Lissa dealt with the scrollbar generation problem by giving the body element overflow-x:hidden; and overflow-y:hidden; stylings.

<body id="thisbody" bgcolor="#ffcc00" onload="setValues( );" style="width:100%;overflow-x:hidden;overflow-y:hidden;">

We first encountered the overflow-x and overflow-y style properties in our discussion of Peter Gehrig's cursor trailer script, for which I thought they were superfluous, but I would agree that they are useful in the present case. The overflow-x and overflow-y properties are dimensional versions of the standard CSS overflow property and are themselves on track to be standardized. Back in the day overflow-x and overflow-y were IE only (and didn't work on the Mac platform); today they are supported by all of the major browsers. However, if overflow-x and overflow-y are both set to hidden, then it would probably be a good idea to replace the overflow-x:hidden;overflow-y:hidden; declarations with a single overflow:hidden; declaration as W3Schools reports that overflow-x and overflow-y do not work properly in IE 8 and earlier.

More retool

In this section I'll describe the additional changes I would make to the floating images script.


First and foremost, I would throw out the span+i span wrappers and the your_image_link link wrappers and just work with a bttr0.gif/bttr1.gif/bttr2.gif/bttr3.gif/bttr4.gif set of images.

.floatingimage { position: absolute; }
for (i = 0; i < your_image.length; i++) document.write("<img id='img" + i + "' class='floatingimage' src='bttr" + i + ".gif'>");

In the setValues( ), movepictures( ), and checkposition( ) functions, I would reference the images via a globally declared floats array.

var floats = new Array(5);
if (document.getElementById)
    window.onload = function ( ) {
        for (i = 0; i < your_image.length; i++) floats[i] = document.getElementById("img" + i);
        setValues( ); }

Although modern browsers support the original script's document.all.span code, getting the images with the getElementById( ) method is clearly the better way to go. Moreover, defining the floats array when the page loads makes it unnecessary to create thisspan-type object references over and over again in the script's functions.


Naturally, we want to replace the nonstandard posLeft/posTop property pair with the standard left/top property pair. When writing offsets a simple substitution of the latter for the former will suffice:

// Initial positioning in the setValues( ) function:
for (i = 0; i < your_image.length; i++) {
    floats[i].style.left = randommaker(marginright) + "px";
    floats[i] = randommaker(marginbottom) + "px"; }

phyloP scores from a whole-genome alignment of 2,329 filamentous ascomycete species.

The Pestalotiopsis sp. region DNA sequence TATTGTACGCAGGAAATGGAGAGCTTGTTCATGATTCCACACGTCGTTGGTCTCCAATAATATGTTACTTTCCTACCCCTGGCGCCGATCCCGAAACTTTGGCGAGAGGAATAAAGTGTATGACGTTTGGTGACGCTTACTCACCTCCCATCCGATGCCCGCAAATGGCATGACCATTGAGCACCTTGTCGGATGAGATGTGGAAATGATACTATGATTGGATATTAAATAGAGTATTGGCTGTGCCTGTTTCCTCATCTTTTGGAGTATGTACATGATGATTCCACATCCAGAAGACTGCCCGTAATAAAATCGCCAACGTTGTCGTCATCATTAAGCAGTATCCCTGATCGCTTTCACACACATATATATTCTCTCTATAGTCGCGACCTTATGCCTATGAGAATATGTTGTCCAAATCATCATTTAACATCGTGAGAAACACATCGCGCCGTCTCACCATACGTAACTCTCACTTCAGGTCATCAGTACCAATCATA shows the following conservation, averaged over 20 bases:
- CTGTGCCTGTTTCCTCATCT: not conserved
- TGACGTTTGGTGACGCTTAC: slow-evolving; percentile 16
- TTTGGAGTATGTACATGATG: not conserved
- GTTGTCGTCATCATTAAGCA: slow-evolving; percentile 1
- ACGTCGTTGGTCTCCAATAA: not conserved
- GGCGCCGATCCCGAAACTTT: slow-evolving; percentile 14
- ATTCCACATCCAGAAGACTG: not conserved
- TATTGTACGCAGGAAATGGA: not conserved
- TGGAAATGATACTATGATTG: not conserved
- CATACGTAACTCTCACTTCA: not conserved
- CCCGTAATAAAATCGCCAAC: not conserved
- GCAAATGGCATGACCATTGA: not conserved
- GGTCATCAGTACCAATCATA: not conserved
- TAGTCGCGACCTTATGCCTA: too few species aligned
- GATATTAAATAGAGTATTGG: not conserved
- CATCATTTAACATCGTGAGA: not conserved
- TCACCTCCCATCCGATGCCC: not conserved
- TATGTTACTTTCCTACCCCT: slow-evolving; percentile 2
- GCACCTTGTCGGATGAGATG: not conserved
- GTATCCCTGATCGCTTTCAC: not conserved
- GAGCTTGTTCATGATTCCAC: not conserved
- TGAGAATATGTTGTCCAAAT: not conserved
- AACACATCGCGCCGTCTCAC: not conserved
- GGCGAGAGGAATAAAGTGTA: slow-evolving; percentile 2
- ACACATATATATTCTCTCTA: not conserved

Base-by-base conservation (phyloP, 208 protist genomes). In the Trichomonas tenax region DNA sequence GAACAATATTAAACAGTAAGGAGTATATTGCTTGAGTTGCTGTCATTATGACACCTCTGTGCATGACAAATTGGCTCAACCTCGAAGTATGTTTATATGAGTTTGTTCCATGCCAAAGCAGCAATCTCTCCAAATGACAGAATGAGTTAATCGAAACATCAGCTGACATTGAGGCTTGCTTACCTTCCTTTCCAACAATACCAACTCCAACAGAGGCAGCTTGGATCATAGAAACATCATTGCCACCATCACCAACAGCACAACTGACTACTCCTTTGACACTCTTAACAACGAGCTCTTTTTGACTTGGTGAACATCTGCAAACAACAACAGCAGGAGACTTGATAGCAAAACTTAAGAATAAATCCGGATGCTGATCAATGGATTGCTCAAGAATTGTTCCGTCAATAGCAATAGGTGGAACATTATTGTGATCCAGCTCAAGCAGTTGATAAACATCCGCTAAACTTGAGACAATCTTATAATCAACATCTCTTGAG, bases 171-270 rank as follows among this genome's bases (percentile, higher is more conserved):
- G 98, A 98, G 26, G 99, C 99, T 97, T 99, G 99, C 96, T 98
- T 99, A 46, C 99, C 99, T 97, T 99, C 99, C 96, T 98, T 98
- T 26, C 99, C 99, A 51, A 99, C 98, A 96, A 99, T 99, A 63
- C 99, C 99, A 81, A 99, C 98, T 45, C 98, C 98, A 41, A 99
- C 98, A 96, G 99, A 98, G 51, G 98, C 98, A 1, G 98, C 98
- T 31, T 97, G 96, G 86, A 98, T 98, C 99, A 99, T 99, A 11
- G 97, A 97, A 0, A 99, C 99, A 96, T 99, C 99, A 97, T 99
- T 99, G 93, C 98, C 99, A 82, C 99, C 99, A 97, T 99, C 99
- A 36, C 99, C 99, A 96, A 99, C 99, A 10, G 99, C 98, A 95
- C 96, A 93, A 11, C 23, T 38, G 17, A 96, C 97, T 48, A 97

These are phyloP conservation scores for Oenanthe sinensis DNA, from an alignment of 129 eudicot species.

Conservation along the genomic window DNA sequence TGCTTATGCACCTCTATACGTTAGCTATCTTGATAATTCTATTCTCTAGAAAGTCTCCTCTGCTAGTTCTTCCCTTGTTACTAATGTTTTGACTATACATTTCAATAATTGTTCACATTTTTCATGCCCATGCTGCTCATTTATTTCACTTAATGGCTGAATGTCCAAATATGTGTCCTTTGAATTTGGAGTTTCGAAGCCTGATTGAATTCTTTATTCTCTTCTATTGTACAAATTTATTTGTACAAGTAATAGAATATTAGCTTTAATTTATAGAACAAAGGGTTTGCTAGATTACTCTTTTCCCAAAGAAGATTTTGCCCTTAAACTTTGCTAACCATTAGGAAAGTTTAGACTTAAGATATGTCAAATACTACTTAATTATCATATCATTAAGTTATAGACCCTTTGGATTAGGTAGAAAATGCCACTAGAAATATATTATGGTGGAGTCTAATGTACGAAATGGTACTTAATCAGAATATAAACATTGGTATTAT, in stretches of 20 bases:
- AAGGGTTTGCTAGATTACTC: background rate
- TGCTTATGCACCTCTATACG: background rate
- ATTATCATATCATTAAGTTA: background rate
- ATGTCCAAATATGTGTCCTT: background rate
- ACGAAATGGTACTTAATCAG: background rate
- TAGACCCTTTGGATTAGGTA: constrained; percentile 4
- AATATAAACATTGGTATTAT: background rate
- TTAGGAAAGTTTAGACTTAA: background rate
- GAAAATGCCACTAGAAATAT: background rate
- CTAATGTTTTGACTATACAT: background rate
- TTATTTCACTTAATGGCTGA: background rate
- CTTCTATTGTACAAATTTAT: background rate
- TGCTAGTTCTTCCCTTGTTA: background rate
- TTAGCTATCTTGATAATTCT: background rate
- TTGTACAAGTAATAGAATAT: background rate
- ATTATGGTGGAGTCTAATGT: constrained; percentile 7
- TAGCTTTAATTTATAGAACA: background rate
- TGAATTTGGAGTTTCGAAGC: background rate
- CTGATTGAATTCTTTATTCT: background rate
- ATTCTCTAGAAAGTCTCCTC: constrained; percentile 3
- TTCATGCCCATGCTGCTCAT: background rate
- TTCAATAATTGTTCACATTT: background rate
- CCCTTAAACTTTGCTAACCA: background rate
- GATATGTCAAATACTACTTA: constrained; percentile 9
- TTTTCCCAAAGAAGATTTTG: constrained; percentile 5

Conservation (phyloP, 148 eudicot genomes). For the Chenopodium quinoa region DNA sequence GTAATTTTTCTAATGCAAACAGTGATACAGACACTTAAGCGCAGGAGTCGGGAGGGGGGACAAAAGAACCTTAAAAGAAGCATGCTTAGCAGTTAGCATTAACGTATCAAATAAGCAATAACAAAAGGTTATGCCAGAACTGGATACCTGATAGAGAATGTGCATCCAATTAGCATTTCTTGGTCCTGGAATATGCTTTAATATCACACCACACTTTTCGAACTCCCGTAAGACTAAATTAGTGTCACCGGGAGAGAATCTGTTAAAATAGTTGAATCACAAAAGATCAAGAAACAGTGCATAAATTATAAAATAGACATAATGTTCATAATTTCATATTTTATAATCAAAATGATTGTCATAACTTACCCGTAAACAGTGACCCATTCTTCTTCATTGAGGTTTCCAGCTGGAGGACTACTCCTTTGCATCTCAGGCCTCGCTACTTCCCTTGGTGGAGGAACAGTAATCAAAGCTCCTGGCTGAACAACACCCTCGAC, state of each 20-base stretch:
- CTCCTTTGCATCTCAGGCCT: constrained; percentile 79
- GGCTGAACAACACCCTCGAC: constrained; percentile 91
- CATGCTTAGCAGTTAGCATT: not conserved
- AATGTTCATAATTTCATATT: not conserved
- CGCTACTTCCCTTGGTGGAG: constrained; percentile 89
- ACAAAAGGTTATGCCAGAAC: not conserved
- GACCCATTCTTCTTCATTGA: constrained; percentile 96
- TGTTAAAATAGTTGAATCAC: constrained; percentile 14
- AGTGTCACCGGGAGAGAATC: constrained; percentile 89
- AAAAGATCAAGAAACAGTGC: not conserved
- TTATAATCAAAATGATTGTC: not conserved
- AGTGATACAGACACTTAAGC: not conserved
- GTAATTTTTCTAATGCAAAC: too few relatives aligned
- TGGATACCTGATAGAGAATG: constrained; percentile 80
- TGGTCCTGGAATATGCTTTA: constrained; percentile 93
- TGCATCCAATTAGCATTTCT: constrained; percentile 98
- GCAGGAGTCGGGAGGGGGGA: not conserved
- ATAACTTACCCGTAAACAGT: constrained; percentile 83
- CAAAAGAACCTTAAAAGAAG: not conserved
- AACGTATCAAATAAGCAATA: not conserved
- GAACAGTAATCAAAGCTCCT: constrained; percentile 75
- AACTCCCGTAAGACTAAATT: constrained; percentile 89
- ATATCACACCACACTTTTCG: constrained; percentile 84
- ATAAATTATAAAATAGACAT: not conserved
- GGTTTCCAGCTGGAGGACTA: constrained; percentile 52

The px unit specifications are not necessary if the user's browser is running in quirks mode but I encourage you to put them there anyway.

When reading and subsequently operating on offsets in the movepictures( ) and checkposition( ) functions the situation is more complicated because left and top are strings that include unit identifiers; for these operations we'll need to 'numberify' left and top via the top-level parseInt( ) function.

function movepictures( ) {
    for (i = 0; i < your_image.length; i++) {
        floats[i].style.left = parseInt(floats[i].style.left, 10) + stepx[i] + "px";
        floats[i] = parseInt(floats[i], 10) + stepy[i] + "px"; } }


• The script's layer object code is only supported by Netscape 4.x - throw it out. The three if(document.all) gates can be traded in for a single if(document.getElementById) gate that guards the window.onload functionality.

• The -5 subtractions of the marginbottom/marginright definitions can themselves be subtracted if the document body's overflow is hidden.

// The source for my original demo put these statements in the window.onload function body.
marginright = window.innerWidth ? window.innerWidth : document.body.clientWidth;
marginbottom = window.innerHeight ? window.innerHeight : document.body.clientHeight;

• The var x, y; declaration in the first script element can be removed: no use is made of these variables.


Spring is in the air...

Further study

The How do I make floating images? subsection's Peter Gehrig link to is dead; however, there are several floating images scripts at that you may want to check out:
(1) Image Gallery with Floating Thumbnails
(2) JavaScript 3D-Slideshow
(3) Floating YouTube Video
(4) Floating Images Animation
(5) New-Year-Animation: Floating Luckycharms Script
(Unfortunately, most of the images accompanying these scripts were not saved by the Internet Archive - the Floating Luckycharms Script images are there but the rest of them are gone - but at least the code is still available.)

We'll move on to Section 7's trailing images script in the following entry.